Texas Rangers

Texas Rangers open Thursday’s practice with free-throw shooting ... wait, what?

Jeff Banister dishes on Rangers' free-throw tournament

The Rangers are in the midst of a free-throw shooting tournament, which manager Jeff Banister believes has value beyond learning who is the team's best shooter (video by Jeff Wilson).
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The Rangers are in the midst of a free-throw shooting tournament, which manager Jeff Banister believes has value beyond learning who is the team's best shooter (video by Jeff Wilson).

Thursday was a day for the Rangers players to work on their free-throw shooting. Wait, what?

Yes, you read that correctly.

Rangers manager Jeff Banister has taken a page from Pete Carroll’s book and added a team-building exercise Carroll uses with the Seattle Seahawks. It’s a morning free-throw shooting tournament among the players. The 60 player names, including a bye, are drawn from a hat at around 8:30 each morning. Eight names were drawn Thursday for the first day of the tournament. Players go head-to-head with each shooting five free throws. If they’re tied, they go to sudden death with the first to miss sent to the loser’s bracket.

I thought it was a sharp idea to help bring some guys together. If I was going to handicap the whole thing it would be [Jeremy] Guthrie.

Rangers manager Jeff Banister

So far we have four winners and four losers. Josh Hamilton threw away his crutches to beat youngster Lewis Brinson. Patrick Kivlehan didn’t have to do much to beat Mitch Moreland, who made just 1 of 5 shots. Jeremy Guthrie, who Banister predicted would win the tournament, beat Rougned Odor. After making only one shot, Odor declared “I play baseball,” in the clubhouse afterward.

Myles Jaye advanced against Sam Dyson, who shot granny style. Dyson made his first but then went 0 for 4.

“[It’s about] team building, putting some guys in uncomfortable situations,” Banister said. “They may not have played basketball before. All of your teammates are standing around you. There’s something about that.”

It’s also a nice break from boring meetings for the players.

“It gets us away from the meetings. It’s kind of reward for sitting through that stuff,” said Chi Chi Gonzalez, who admitted he hasn’t shot a basketball in while. “Hopefully when I get my named called it’s somebody like [pitcher Francisco] Mendoza.”

The point of the tournament, Banister said, is to lighten the mood and encourage team bonding, which is something this clubhouse already has in spades.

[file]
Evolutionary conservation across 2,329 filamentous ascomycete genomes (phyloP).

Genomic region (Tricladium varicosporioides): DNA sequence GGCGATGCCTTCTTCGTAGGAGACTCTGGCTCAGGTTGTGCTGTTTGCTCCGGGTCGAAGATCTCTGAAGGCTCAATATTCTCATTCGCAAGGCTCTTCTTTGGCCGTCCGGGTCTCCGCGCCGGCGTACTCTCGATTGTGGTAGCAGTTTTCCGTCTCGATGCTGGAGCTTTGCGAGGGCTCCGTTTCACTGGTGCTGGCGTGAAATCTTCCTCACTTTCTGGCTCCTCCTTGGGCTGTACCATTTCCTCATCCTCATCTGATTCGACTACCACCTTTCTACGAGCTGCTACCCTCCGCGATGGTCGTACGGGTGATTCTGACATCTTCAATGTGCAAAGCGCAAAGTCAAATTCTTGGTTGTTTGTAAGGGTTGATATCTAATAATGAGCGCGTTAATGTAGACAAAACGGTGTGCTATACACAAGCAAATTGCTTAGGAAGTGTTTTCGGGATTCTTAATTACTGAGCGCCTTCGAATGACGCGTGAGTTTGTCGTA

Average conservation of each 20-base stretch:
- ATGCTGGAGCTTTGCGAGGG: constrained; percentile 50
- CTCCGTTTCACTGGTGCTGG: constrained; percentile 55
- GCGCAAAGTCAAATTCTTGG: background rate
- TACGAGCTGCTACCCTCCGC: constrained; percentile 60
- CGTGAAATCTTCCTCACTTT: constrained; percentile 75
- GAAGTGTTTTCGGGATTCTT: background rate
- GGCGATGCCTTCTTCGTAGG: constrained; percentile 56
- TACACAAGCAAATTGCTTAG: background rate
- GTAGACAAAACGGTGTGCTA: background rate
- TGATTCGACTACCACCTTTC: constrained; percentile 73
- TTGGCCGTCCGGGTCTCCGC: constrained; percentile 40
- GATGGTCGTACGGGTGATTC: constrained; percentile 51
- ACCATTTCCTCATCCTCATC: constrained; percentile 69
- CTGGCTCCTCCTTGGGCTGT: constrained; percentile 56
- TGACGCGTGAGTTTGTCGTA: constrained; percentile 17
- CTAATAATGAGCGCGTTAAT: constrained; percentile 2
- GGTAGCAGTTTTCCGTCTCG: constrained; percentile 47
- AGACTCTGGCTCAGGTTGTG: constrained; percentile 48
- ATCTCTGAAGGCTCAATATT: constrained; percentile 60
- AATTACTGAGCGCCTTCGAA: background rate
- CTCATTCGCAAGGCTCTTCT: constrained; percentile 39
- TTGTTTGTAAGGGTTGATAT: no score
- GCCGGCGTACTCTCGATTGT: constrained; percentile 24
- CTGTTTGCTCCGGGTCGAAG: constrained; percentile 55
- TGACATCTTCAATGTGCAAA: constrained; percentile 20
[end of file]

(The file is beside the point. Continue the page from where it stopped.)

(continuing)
“It’s good for camaraderie; everyone is out there cheering,” Kivlehan said. “Being one of the new guys it gives me a chance to spread my horizons and an opportunity to bond with some other players instead of the group I’m with every day.”

Ruggiano’s range

Outfielder Justin Ruggiano was out early Thursday again working at first base, a position he’s never played. He’s hoping to prove a feasible option there if the club needs a right-handed bat. Ruggiano’s bat was on display in Wednesday’s opener when he went 2 for 2 with a double.

“Spring is all about getting your timing, trying to slow the game down a little bit,” he said. “Some days will be nice, some days you feel a little rushed. It’s trying to find that even keel so when the season starts you’ve got something that is constant.”

He’s still not there at first base yet, but he’s working on his foot work with Tony Beasley.

“That’s hard for me,” he said. “Coming from the outfield you’re used to coming through the ball, in the infield you’re receiving the ball, that’s an adjustment.”

Tickets on sale

Individual tickets for home games will go on sale at 9 a.m. Friday.

Only singles and standing room only tickets remain for the home opener April 4 against Seattle as part of the individual ticket sales. Opening day tickets are still available as part of full- and partial-season ticket plans.

Tickets are available at texasrangers.com, by calling 972-726-4377 or at the first base ticket office at Globe Life Park.

Stefan Stevenson: 817-390-7760, @StevensonFWST